• charm •
Part of Speech: Noun, Verb
Meaning: 1. A magical spell or power, an incantation that supposedly casts a magical spell on someone. 2. Any delightful quality that attracts; captivation or the ability to captivate. 3. A small attractive ornament, such as might be worn on a bracelet.
Notes: We have a substantial family surrounding today's word. Charmless is an adjective meaning "without charm". Charming is the antonym of charmless, meaning "having (much) charm (in the second sense above)". It comes with an adverb, charmingly. A charmer is someone who charms in either of the first two senses of the word. Today's Good Word itself may be used as a verb, meaning "to use a strange power of persuasion".
In Play: We have many things that we consider lucky charms: a rabbit's foot and a four-leaf clover would have to head the list. The charms on a charm bracelet were originally considered good luck amulets, but nowadays they symbolize important events we wish to remember, if they serve any purpose at all. The verbal sense of this word refers to mysterious powers of persuasion, susceptible to hyperbole: "Maisy could charm the horns off a billy-goat."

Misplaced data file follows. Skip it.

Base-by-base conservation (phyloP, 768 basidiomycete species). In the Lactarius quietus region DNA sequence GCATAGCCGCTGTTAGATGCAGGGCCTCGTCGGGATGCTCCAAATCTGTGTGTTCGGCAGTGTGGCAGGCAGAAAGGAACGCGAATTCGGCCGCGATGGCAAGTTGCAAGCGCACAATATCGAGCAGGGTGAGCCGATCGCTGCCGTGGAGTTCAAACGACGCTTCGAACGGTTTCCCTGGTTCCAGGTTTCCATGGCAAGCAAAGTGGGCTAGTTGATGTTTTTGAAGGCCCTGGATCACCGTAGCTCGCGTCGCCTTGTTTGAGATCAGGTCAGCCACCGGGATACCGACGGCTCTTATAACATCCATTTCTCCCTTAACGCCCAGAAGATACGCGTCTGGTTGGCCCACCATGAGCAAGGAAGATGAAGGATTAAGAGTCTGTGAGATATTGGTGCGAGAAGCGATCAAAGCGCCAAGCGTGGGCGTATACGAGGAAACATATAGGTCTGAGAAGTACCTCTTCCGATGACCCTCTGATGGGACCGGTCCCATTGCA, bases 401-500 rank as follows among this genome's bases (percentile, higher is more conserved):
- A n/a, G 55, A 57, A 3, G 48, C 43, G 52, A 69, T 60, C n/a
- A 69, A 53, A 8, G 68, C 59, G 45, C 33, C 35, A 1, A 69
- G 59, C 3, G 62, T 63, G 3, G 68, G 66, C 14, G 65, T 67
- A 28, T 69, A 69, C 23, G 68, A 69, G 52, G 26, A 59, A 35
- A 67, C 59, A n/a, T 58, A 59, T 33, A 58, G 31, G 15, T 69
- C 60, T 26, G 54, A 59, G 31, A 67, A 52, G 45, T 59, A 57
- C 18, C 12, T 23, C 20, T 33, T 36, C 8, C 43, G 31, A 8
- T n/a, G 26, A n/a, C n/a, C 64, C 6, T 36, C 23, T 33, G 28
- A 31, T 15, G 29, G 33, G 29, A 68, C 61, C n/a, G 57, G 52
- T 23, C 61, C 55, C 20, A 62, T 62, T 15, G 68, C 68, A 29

Word History: Today's Good Word is Old French charme "spell, incantation, song" with the final E docked. Old French picked up this word from Latin carmen "song, verse, enchantment", the noun from the verb canere "to sing". The original root ended on an N, but that sound "dissimilated" to R in Latin before M, since Latin didn't tolerate two nasal consonants in a row. So, the underlying Proto-Indo-European could also go on to produce French chanter "to sing", another descendant of Latin canere (without a subsequent M). We came upon the original meaning of charm through the notion of chanting to cast spells of magical powers. Finally, the same PIE word went on to become Hahn "rooster", the singer, in German, and on to hen in English. (We would be amiss if we didn't credit the charming Ellen Adams for suggesting today's magically Good Word.)
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